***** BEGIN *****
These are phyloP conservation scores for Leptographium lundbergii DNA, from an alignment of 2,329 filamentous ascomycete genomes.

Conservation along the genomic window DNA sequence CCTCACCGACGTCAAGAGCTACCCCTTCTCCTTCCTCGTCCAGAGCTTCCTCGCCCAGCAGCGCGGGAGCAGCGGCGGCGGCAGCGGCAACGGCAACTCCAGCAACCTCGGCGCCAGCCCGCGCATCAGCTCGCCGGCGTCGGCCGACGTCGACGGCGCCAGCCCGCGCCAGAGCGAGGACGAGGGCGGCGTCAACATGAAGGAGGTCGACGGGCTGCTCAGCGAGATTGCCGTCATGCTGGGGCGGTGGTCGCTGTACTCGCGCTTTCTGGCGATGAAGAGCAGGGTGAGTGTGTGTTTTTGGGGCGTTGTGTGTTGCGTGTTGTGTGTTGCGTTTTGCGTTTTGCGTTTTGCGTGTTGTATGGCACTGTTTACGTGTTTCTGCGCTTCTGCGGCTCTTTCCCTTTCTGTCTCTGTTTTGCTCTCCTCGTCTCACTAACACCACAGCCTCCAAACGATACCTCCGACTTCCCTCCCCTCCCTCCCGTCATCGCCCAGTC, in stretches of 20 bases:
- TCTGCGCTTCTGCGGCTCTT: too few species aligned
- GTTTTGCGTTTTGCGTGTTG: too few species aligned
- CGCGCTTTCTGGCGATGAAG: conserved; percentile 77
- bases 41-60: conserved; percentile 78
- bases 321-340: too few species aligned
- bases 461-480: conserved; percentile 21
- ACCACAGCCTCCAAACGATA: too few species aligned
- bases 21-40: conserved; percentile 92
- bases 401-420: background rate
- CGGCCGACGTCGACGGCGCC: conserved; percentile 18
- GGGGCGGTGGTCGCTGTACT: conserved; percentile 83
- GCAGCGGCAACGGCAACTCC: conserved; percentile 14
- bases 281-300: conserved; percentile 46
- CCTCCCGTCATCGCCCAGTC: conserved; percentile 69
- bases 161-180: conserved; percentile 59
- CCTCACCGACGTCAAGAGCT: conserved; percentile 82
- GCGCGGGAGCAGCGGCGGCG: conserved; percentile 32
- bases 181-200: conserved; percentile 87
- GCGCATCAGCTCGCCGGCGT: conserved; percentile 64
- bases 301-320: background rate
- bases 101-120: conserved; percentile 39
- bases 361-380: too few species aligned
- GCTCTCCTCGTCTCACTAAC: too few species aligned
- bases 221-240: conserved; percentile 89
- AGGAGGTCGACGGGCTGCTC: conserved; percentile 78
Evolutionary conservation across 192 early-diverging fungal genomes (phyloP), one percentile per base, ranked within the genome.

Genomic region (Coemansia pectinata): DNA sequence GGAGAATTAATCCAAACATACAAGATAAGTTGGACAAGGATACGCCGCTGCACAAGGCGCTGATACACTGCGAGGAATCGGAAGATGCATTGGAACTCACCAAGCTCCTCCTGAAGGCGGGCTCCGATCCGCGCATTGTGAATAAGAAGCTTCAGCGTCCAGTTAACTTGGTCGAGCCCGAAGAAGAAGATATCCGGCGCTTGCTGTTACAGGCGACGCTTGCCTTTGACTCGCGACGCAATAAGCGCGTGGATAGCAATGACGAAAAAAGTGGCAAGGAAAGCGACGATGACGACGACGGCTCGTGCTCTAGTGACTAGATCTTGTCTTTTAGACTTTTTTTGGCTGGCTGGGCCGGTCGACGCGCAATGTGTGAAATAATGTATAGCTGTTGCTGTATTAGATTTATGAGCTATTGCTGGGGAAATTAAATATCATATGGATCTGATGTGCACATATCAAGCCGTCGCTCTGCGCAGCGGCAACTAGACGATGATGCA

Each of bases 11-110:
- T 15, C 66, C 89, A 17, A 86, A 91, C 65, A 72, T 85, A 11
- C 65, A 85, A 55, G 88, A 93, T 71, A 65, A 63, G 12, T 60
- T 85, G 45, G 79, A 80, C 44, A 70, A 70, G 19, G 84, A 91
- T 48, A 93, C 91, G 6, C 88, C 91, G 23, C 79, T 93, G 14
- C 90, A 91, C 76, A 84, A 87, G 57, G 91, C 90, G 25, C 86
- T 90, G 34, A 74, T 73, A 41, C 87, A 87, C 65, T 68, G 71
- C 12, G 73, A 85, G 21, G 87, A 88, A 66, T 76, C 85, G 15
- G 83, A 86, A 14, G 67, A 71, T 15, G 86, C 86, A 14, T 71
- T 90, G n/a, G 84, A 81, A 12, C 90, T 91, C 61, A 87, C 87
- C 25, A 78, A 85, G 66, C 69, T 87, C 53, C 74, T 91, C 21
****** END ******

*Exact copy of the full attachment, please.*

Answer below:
These are phyloP conservation scores for Leptographium lundbergii DNA, from an alignment of 2,329 filamentous ascomycete genomes.

Conservation along the genomic window DNA sequence CCTCACCGACGTCAAGAGCTACCCCTTCTCCTTCCTCGTCCAGAGCTTCCTCGCCCAGCAGCGCGGGAGCAGCGGCGGCGGCAGCGGCAACGGCAACTCCAGCAACCTCGGCGCCAGCCCGCGCATCAGCTCGCCGGCGTCGGCCGACGTCGACGGCGCCAGCCCGCGCCAGAGCGAGGACGAGGGCGGCGTCAACATGAAGGAGGTCGACGGGCTGCTCAGCGAGATTGCCGTCATGCTGGGGCGGTGGTCGCTGTACTCGCGCTTTCTGGCGATGAAGAGCAGGGTGAGTGTGTGTTTTTGGGGCGTTGTGTGTTGCGTGTTGTGTGTTGCGTTTTGCGTTTTGCGTTTTGCGTGTTGTATGGCACTGTTTACGTGTTTCTGCGCTTCTGCGGCTCTTTCCCTTTCTGTCTCTGTTTTGCTCTCCTCGTCTCACTAACACCACAGCCTCCAAACGATACCTCCGACTTCCCTCCCCTCCCTCCCGTCATCGCCCAGTC, in stretches of 20 bases:
- TCTGCGCTTCTGCGGCTCTT: too few species aligned
- GTTTTGCGTTTTGCGTGTTG: too few species aligned
- CGCGCTTTCTGGCGATGAAG: conserved; percentile 77
- bases 41-60: conserved; percentile 78
- bases 321-340: too few species aligned
- bases 461-480: conserved; percentile 21
- ACCACAGCCTCCAAACGATA: too few species aligned
- bases 21-40: conserved; percentile 92
- bases 401-420: background rate
- CGGCCGACGTCGACGGCGCC: conserved; percentile 18
- GGGGCGGTGGTCGCTGTACT: conserved; percentile 83
- GCAGCGGCAACGGCAACTCC: conserved; percentile 14
- bases 281-300: conserved; percentile 46
- CCTCCCGTCATCGCCCAGTC: conserved; percentile 69
- bases 161-180: conserved; percentile 59
- CCTCACCGACGTCAAGAGCT: conserved; percentile 82
- GCGCGGGAGCAGCGGCGGCG: conserved; percentile 32
- bases 181-200: conserved; percentile 87
- GCGCATCAGCTCGCCGGCGT: conserved; percentile 64
- bases 301-320: background rate
- bases 101-120: conserved; percentile 39
- bases 361-380: too few species aligned
- GCTCTCCTCGTCTCACTAAC: too few species aligned
- bases 221-240: conserved; percentile 89
- AGGAGGTCGACGGGCTGCTC: conserved; percentile 78
Evolutionary conservation across 192 early-diverging fungal genomes (phyloP), one percentile per base, ranked within the genome.

Genomic region (Coemansia pectinata): DNA sequence GGAGAATTAATCCAAACATACAAGATAAGTTGGACAAGGATACGCCGCTGCACAAGGCGCTGATACACTGCGAGGAATCGGAAGATGCATTGGAACTCACCAAGCTCCTCCTGAAGGCGGGCTCCGATCCGCGCATTGTGAATAAGAAGCTTCAGCGTCCAGTTAACTTGGTCGAGCCCGAAGAAGAAGATATCCGGCGCTTGCTGTTACAGGCGACGCTTGCCTTTGACTCGCGACGCAATAAGCGCGTGGATAGCAATGACGAAAAAAGTGGCAAGGAAAGCGACGATGACGACGACGGCTCGTGCTCTAGTGACTAGATCTTGTCTTTTAGACTTTTTTTGGCTGGCTGGGCCGGTCGACGCGCAATGTGTGAAATAATGTATAGCTGTTGCTGTATTAGATTTATGAGCTATTGCTGGGGAAATTAAATATCATATGGATCTGATGTGCACATATCAAGCCGTCGCTCTGCGCAGCGGCAACTAGACGATGATGCA

Each of bases 11-110:
- T 15, C 66, C 89, A 17, A 86, A 91, C 65, A 72, T 85, A 11
- C 65, A 85, A 55, G 88, A 93, T 71, A 65, A 63, G 12, T 60
- T 85, G 45, G 79, A 80, C 44, A 70, A 70, G 19, G 84, A 91
- T 48, A 93, C 91, G 6, C 88, C 91, G 23, C 79, T 93, G 14
- C 90, A 91, C 76, A 84, A 87, G 57, G 91, C 90, G 25, C 86
- T 90, G 34, A 74, T 73, A 41, C 87, A 87, C 65, T 68, G 71
- C 12, G 73, A 85, G 21, G 87, A 88, A 66, T 76, C 85, G 15
- G 83, A 86, A 14, G 67, A 71, T 15, G 86, C 86, A 14, T 71
- T 90, G n/a, G 84, A 81, A 12, C 90, T 91, C 61, A 87, C 87
- C 25, A 78, A 85, G 66, C 69, T 87, C 53, C 74, T 91, C 21